I am developing a tiny server loop for a bigger software but it doesn't work as I want it to do.

When the user types in ".quit" I want the software to stop this threaded server loop:

try {

while (true) {
      const size_t buffersize = 1024;
      char data[buffersize+1] = {0};
      data[socket.read_some(boost::asio::buffer(data,buffersize))] = '\0'; // Write data & place terminator
      boost::thread asyncWriting(boost::bind( &myClass::writeToFile, this ));

} catch(const boost::system::system_error& e) {
    cout << "Boost System Error: " << e.what() << endl;

I start the thread the following way:

serverThread = boost::shared_ptr<boost::thread>( new boost::thread(boost::bind( &myClass::startServer, this )) );

But I have problems stopping the "server". No matter if I interrupt the thread, close the socket and/or the acceptor or just break the program Boost throws the error:

 Bad file descriptor

It doesn't occurs every time but often and I want to fix that issue and not just ignore it.

Can you help me how to shut this down clean?

  • it would be helpful if you could attach a debugger and tell us where the exception is thrown. There are multiple asio methods that can throw a boost::system::system_error with an error code of boost::system::errc::bad_file_descriptor. – Sam Miller Jan 16 '11 at 1:44

Typically servers are written using asynchronous methods

  • async_accept
  • async_read
  • async_write

in which case the suggested technique to shutdown all pending asynchronous operations is to stop the io_service's event processing loop. Note that you should pay special attention to the ~io_service documentation

The destruction sequence described above permits programs to simplify their resource management by using shared_ptr<>. Where an object's lifetime is tied to the lifetime of a connection (or some other sequence of asynchronous operations), a shared_ptr to the object would be bound into the handlers for all asynchronous operations associated with it.

It's not obvious to me based on the limited code that you've posted where your problem is, I'd suggest posting more code or running what you have under valgrind as it will most likely expose some problems.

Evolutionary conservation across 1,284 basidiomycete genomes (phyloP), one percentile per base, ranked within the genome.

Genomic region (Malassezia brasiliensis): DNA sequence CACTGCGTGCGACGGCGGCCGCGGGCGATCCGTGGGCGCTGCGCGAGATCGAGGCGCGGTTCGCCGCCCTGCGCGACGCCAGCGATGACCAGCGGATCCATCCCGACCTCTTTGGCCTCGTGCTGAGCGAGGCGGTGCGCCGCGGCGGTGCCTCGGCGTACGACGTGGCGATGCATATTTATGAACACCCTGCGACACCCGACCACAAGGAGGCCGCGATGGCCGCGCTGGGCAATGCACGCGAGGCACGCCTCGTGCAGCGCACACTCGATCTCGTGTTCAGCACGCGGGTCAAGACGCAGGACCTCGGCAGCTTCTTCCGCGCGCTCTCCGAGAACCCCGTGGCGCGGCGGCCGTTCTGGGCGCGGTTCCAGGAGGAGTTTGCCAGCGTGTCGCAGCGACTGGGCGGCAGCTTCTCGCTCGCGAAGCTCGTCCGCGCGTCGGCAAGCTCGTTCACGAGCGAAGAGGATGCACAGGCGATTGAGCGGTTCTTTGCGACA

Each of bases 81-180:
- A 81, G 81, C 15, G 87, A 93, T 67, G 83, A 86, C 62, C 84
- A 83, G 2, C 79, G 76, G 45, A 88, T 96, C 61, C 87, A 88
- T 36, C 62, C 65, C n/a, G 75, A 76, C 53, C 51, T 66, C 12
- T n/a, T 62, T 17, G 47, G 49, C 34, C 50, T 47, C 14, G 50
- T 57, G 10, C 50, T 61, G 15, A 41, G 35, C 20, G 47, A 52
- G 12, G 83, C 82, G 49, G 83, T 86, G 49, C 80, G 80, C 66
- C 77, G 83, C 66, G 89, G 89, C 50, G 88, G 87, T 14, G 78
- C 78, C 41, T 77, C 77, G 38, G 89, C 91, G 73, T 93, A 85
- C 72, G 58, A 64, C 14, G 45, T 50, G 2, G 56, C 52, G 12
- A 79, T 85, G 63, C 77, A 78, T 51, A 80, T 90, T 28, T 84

I answered a similar question a few days ago that you might find useful

  • Hi Sam, thanks for your answer! I also found the question in my Google search today but wasn't really sure whether I should use this method. But I'll take a look, make it asynchronous and write my experiences here. – Paul Jan 16 '11 at 11:46
  • Worked perfectly. It was essential to know that you can bind the acceptor and end it safely with the help of io_service.stop(); – Paul Jan 16 '11 at 15:16
  • @Paul great! Glad I could help you. – Sam Miller Jan 16 '11 at 15:39
  • Hi Sam, I checked out valgrind after I switched to asynchronous acceptor actions and used this example (boost.org/doc/libs/1_45_0/doc/html/boost_asio/example/echo/…) as a pattern. It turned out that I have some leaks because I alloc sessions (new session(io_service);) and never release them because they are lost in async threads and/or their pointers are missing. That's why my process is growing and growing. How do I fix that? – Paul Jan 16 '11 at 17:24
  • @Paul probably best to ask a new question and post your new code in there. Tag it with boost-asio and valgrind. – Sam Miller Jan 16 '11 at 17:38

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